Sega’s beloved Dreamcast rhythm game Space Channel 5 is coming to virtual reality, and a tweet now confirms that a U.S. version — “Space Channel 5 VR Kinda Funky News Flash!” — will see its debut at the Los Angeles VR event VRLA.
Developer Grounding says that it will offer 15 minute demos of the VR experience on May 5 and May 6.
Space Channel 5 was one of music game impresario Tetsuya Mizuguchi’s groundbreaking titles for Sega’s UGA (United Game Artists) division, offering a sleek, retro-futuristic alternative to Sony’s cartoony Parappa the Rapper series. Backed by music inspired by 1960s spy movies, it starred Ulala, a reporter seeking to rescue people from alien captors. Pressing buttons like “up, down, shoot, shoot, shoot” made Ulala dance and fire her ray gun, freeing hostages — and aliens — to join her roving dance squad.
Beyond giving players a shoulder-level view of the action from directly behind Ulala, the VR version of Space Channel 5 uses arm tracking, so players can actually dance to the music. Thus far, Grounding has shown footage of a reworked version of the original game’s first level, where all of the originally pre-rendered background art appears to be real-time 3D. It’s unclear at this point whether the finished game will be a remake of the original game, contain elements from its Part 2 sequel, and/or include brand new content.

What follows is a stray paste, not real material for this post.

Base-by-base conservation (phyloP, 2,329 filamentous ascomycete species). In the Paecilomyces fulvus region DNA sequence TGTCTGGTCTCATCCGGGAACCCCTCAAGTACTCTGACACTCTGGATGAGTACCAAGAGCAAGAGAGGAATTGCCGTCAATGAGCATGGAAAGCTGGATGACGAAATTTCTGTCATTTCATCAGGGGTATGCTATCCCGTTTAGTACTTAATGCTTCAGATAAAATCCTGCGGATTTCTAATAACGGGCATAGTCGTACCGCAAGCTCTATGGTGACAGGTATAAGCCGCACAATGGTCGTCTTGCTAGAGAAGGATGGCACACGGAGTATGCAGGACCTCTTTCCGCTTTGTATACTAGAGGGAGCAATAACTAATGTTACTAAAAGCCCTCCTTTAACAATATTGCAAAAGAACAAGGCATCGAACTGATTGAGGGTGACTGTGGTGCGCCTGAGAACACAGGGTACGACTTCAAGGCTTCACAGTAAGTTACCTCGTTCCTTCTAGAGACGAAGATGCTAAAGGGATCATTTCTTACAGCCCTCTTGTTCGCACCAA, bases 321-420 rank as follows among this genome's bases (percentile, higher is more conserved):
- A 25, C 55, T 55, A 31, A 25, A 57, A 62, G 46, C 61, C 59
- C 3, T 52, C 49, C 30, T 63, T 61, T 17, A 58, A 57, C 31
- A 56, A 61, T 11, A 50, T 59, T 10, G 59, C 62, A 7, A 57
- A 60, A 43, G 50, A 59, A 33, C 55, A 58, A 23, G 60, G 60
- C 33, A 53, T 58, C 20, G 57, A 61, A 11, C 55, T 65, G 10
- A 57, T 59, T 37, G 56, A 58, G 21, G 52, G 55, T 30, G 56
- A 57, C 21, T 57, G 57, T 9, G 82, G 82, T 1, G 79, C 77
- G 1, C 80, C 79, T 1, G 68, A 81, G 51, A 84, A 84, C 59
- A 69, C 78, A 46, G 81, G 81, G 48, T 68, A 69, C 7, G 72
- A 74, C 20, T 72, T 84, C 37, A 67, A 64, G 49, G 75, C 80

Along with Mizuguchi’s pioneering shooter Rez, the Space Channel 5 series was one of Sega’s most noteworthy franchises during the Dreamcast era. Michael Jackson made multiple cameo appearances in the games, which won 2000 GDC awards for original game character of the year and excellence in audio. But as it became clear that the Dreamcast would be Sega’s last console, the franchise transitioned to the PlayStation 2, and UGA disbanded, ending the series.
So far, Space Channel 5 VR Kinda Funky News Flash! has only been announced for the HTC Vive, and neither a price nor a release date have been confirmed. The new U.S. site for the game mentions that there will be a “VR Arcade Version” running on the Vive, with “game hardware for console version” listed as “TBD.”
This post by Jeremy Horwitz originally appeared on VentureBeat.